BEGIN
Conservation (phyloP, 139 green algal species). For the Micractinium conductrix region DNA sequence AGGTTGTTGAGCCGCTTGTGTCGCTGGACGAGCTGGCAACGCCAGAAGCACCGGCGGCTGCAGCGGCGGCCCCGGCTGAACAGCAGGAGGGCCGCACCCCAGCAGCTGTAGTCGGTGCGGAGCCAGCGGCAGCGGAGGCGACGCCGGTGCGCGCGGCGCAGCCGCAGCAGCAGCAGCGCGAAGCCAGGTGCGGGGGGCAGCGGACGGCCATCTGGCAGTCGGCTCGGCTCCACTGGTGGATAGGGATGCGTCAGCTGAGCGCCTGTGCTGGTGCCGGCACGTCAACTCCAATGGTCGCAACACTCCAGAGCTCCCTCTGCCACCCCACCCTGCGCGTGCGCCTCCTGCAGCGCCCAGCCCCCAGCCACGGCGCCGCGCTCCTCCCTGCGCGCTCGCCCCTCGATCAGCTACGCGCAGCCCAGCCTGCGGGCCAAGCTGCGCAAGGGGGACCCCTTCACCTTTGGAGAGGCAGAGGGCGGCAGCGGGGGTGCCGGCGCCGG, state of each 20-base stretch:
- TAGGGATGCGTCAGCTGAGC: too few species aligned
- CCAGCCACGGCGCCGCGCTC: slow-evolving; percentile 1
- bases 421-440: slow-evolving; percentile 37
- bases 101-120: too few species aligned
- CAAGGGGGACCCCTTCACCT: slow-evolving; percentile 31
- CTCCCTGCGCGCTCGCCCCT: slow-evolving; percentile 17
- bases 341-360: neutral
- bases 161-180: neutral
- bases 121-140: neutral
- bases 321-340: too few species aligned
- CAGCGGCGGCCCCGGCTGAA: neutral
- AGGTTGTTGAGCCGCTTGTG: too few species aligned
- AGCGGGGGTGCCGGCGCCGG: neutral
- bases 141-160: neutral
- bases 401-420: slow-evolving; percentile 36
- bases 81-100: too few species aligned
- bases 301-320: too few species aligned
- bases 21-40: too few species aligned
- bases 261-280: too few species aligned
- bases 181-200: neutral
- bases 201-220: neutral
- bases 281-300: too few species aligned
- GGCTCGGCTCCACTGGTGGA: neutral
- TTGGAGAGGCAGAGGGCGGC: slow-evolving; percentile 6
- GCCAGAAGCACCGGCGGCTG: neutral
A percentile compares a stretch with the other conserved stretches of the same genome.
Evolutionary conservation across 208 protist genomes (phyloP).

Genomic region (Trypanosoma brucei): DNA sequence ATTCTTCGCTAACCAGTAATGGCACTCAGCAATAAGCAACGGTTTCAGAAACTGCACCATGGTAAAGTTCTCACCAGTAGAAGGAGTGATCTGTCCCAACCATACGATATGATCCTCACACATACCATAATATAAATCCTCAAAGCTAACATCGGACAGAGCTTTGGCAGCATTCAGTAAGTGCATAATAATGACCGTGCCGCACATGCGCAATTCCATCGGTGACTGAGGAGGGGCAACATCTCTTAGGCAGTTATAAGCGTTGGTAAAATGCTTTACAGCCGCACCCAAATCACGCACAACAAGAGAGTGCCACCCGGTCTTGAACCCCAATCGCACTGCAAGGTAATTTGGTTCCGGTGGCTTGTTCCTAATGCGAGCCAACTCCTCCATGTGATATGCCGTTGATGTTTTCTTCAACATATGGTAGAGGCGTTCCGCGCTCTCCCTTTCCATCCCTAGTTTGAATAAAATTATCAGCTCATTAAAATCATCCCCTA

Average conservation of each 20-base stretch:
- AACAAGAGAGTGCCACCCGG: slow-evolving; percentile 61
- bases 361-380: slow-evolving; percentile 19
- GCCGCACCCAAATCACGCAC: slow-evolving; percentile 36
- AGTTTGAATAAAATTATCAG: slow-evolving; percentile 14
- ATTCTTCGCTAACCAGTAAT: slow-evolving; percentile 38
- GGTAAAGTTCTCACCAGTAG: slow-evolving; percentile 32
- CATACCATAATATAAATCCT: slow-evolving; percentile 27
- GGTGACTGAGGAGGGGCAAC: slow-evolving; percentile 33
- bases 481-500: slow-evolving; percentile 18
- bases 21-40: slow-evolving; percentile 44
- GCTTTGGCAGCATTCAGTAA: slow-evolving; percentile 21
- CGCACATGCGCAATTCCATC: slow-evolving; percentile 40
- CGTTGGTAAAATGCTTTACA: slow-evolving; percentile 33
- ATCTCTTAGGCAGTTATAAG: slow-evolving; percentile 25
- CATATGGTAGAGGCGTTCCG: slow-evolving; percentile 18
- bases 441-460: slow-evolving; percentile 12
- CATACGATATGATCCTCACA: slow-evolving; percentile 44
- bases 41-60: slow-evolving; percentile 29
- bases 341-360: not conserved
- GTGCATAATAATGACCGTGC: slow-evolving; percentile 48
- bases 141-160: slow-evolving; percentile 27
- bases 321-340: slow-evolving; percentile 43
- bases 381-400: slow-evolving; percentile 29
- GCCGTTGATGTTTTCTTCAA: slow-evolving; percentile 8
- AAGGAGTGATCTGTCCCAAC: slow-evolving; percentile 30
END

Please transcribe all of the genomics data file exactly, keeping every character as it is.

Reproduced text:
Conservation (phyloP, 139 green algal species). For the Micractinium conductrix region DNA sequence AGGTTGTTGAGCCGCTTGTGTCGCTGGACGAGCTGGCAACGCCAGAAGCACCGGCGGCTGCAGCGGCGGCCCCGGCTGAACAGCAGGAGGGCCGCACCCCAGCAGCTGTAGTCGGTGCGGAGCCAGCGGCAGCGGAGGCGACGCCGGTGCGCGCGGCGCAGCCGCAGCAGCAGCAGCGCGAAGCCAGGTGCGGGGGGCAGCGGACGGCCATCTGGCAGTCGGCTCGGCTCCACTGGTGGATAGGGATGCGTCAGCTGAGCGCCTGTGCTGGTGCCGGCACGTCAACTCCAATGGTCGCAACACTCCAGAGCTCCCTCTGCCACCCCACCCTGCGCGTGCGCCTCCTGCAGCGCCCAGCCCCCAGCCACGGCGCCGCGCTCCTCCCTGCGCGCTCGCCCCTCGATCAGCTACGCGCAGCCCAGCCTGCGGGCCAAGCTGCGCAAGGGGGACCCCTTCACCTTTGGAGAGGCAGAGGGCGGCAGCGGGGGTGCCGGCGCCGG, state of each 20-base stretch:
- TAGGGATGCGTCAGCTGAGC: too few species aligned
- CCAGCCACGGCGCCGCGCTC: slow-evolving; percentile 1
- bases 421-440: slow-evolving; percentile 37
- bases 101-120: too few species aligned
- CAAGGGGGACCCCTTCACCT: slow-evolving; percentile 31
- CTCCCTGCGCGCTCGCCCCT: slow-evolving; percentile 17
- bases 341-360: neutral
- bases 161-180: neutral
- bases 121-140: neutral
- bases 321-340: too few species aligned
- CAGCGGCGGCCCCGGCTGAA: neutral
- AGGTTGTTGAGCCGCTTGTG: too few species aligned
- AGCGGGGGTGCCGGCGCCGG: neutral
- bases 141-160: neutral
- bases 401-420: slow-evolving; percentile 36
- bases 81-100: too few species aligned
- bases 301-320: too few species aligned
- bases 21-40: too few species aligned
- bases 261-280: too few species aligned
- bases 181-200: neutral
- bases 201-220: neutral
- bases 281-300: too few species aligned
- GGCTCGGCTCCACTGGTGGA: neutral
- TTGGAGAGGCAGAGGGCGGC: slow-evolving; percentile 6
- GCCAGAAGCACCGGCGGCTG: neutral
A percentile compares a stretch with the other conserved stretches of the same genome.
Evolutionary conservation across 208 protist genomes (phyloP).

Genomic region (Trypanosoma brucei): DNA sequence ATTCTTCGCTAACCAGTAATGGCACTCAGCAATAAGCAACGGTTTCAGAAACTGCACCATGGTAAAGTTCTCACCAGTAGAAGGAGTGATCTGTCCCAACCATACGATATGATCCTCACACATACCATAATATAAATCCTCAAAGCTAACATCGGACAGAGCTTTGGCAGCATTCAGTAAGTGCATAATAATGACCGTGCCGCACATGCGCAATTCCATCGGTGACTGAGGAGGGGCAACATCTCTTAGGCAGTTATAAGCGTTGGTAAAATGCTTTACAGCCGCACCCAAATCACGCACAACAAGAGAGTGCCACCCGGTCTTGAACCCCAATCGCACTGCAAGGTAATTTGGTTCCGGTGGCTTGTTCCTAATGCGAGCCAACTCCTCCATGTGATATGCCGTTGATGTTTTCTTCAACATATGGTAGAGGCGTTCCGCGCTCTCCCTTTCCATCCCTAGTTTGAATAAAATTATCAGCTCATTAAAATCATCCCCTA

Average conservation of each 20-base stretch:
- AACAAGAGAGTGCCACCCGG: slow-evolving; percentile 61
- bases 361-380: slow-evolving; percentile 19
- GCCGCACCCAAATCACGCAC: slow-evolving; percentile 36
- AGTTTGAATAAAATTATCAG: slow-evolving; percentile 14
- ATTCTTCGCTAACCAGTAAT: slow-evolving; percentile 38
- GGTAAAGTTCTCACCAGTAG: slow-evolving; percentile 32
- CATACCATAATATAAATCCT: slow-evolving; percentile 27
- GGTGACTGAGGAGGGGCAAC: slow-evolving; percentile 33
- bases 481-500: slow-evolving; percentile 18
- bases 21-40: slow-evolving; percentile 44
- GCTTTGGCAGCATTCAGTAA: slow-evolving; percentile 21
- CGCACATGCGCAATTCCATC: slow-evolving; percentile 40
- CGTTGGTAAAATGCTTTACA: slow-evolving; percentile 33
- ATCTCTTAGGCAGTTATAAG: slow-evolving; percentile 25
- CATATGGTAGAGGCGTTCCG: slow-evolving; percentile 18
- bases 441-460: slow-evolving; percentile 12
- CATACGATATGATCCTCACA: slow-evolving; percentile 44
- bases 41-60: slow-evolving; percentile 29
- bases 341-360: not conserved
- GTGCATAATAATGACCGTGC: slow-evolving; percentile 48
- bases 141-160: slow-evolving; percentile 27
- bases 321-340: slow-evolving; percentile 43
- bases 381-400: slow-evolving; percentile 29
- GCCGTTGATGTTTTCTTCAA: slow-evolving; percentile 8
- AAGGAGTGATCTGTCCCAAC: slow-evolving; percentile 30